I haven't exactly made it a secret that I use Pelican to write this blog. Sometimes I'm active, and sometimes I'm not. As pelican is a static site generator based on templates and text files, I have been doing the build and deployment by hand. When I have been away for a while, I sometimes find that I have changed machines and have to spend some time setting up my local machine to release an article. This doesn't take too much time, but sometimes I just want to pound out an article and don't have the machine set up.
In the past, I had thought about setting up some sort of AWS lambda function, docker container, or even a dedicated server for auto-deployment... I just didn't want the hassle of operating yet another machine. I took a few minutes to investigate bitbucket pipelines and I am impressed! I have been using bitbucket to control the files for the blog for years already, but now I can simply commit to
master to build and deploy the site to the production AWS server or commit to
test to get a preview. Too easy! Why didn't I do this before!?
No need to go outside your of your normal repository control... no external service required... and it comes with 50 min of build time each month. That should be more than enough to get your your blog fix.
This step isn't actually necessary, but it will ensure that your pelican build environment is actually functional before trying to commit to bitbucket and wait for it to build.
$ > virtualenv -p python3 venv $ > venv/bin/pip install pelican markdown awscli $ > venv/bin/pip freeze > requirements.txt
There is apparently a bit of a glitch with
pkg-resources in debian-based environments. It is safe to delete the line in
requirements.txt that specifies
Add any plugins to your repository and configuration files.
This isn't intended to show you how to use pelican, but I generally execute
venv/bin/pelican -s pelicanconf.py in order to build my site. My site is contained in
./output when it is complete. We will see references to this path in the next step.
Now that I can build locally with relative paths in my configuration file, I can proceed...
You should have a bucket assigned to AWS. The bucket that hosts this site is called
forembed.com. The bucket should be configured to host a site. There are numerous guides to this, but basically, you have to:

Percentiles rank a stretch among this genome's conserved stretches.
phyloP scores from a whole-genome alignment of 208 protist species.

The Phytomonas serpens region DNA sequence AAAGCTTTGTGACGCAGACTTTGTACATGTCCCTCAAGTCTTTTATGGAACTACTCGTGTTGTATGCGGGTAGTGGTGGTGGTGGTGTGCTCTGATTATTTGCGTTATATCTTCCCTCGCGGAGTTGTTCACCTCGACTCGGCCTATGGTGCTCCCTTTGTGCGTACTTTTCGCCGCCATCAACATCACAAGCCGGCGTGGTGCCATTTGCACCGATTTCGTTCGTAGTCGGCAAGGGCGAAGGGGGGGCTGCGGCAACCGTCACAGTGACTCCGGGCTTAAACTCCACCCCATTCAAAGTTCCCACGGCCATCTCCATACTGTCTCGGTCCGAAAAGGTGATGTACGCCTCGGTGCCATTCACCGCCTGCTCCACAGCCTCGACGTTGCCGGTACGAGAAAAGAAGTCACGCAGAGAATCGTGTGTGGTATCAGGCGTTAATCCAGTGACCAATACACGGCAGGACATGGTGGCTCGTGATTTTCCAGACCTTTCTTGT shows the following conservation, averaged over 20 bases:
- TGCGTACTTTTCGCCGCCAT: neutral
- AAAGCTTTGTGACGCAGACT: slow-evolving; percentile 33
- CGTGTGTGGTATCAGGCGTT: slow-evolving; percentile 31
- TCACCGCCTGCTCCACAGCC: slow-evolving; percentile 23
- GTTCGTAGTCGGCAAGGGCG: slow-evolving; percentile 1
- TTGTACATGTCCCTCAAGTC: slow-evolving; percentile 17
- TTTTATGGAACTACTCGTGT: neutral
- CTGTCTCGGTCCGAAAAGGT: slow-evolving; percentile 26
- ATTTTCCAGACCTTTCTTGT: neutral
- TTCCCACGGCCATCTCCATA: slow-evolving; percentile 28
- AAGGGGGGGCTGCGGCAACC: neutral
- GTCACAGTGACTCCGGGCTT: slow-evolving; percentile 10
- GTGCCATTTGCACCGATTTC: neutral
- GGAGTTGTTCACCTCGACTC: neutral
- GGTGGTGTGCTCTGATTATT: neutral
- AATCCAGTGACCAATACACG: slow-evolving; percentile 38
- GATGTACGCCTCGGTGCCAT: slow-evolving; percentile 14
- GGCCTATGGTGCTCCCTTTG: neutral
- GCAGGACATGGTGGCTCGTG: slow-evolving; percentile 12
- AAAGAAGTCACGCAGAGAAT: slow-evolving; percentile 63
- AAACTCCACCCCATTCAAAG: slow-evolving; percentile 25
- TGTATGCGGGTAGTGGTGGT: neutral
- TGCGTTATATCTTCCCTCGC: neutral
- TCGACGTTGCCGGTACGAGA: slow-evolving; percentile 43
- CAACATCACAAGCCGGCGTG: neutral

Here, you will create a 'user' that bitbucket will utilize to interact with your AWS S3 bucket.
deployment-s3. Be sure to attach the
AmazonS3FullAccesspolicy to the group.
bitbucketand add the user to the
deployment-s3group (unless you named it something else). Be sure to tick the "Programmatic Access" box when prompted.
There is a bit of a chicken-and-egg dilemma at this point. You have to enable bitbucket-pipelines to set environment variables for pipelines, but your deployment won't work without enviironment variables. Just enable the pipelines so that you can set your environment variables here.
First, lets have a look at the
image: python:3.5.1 pipelines: # create a full build that may be accessed at # http://test-site-deployment.s3-website-us-east-1.amazonaws.com default: - step: name: Build and deploy to test server deployment: test script: # Modify the commands below to build your repository. - pip3 install -r requirements.txt - pelican -s pelicanconf.py - aws s3 sync --delete ./output s3://test-site-deployment/ --acl public-read branches: # commits to the master branch will deploy a new site at http://forembed.com master: - step: name: Build and deploy to production server deployment: production script: - pip3 install -r requirements.txt - pelican -s pelicanconf.py - aws s3 sync --delete ./output s3://forembed.com --acl public-read
The file is fairly readable for a knowledgeable guy, but there are two nearly identical pipelines shown here, one for all branches not named and
master. Three primary stages:
pelican -s pelicanconf.py
You will need to specify
pip3 to use python 3. If you have a script that you want to execute using the python 3 environment, be sure to preface with
python3. I don't know why python 2 was the default.
--deletewill delete the contents of the bucket
./outputspecifies that only the
outputpath should be uploaded, not the entire git repository
--acl public-readsets the permissions so that the site is generally accessible
I will probably build some version of this into my other projects as well. Go Atlassian!
The AWS and Bitbucket documentation are pretty good, but I found a blog post particularly helpful when it came to deployment to S3.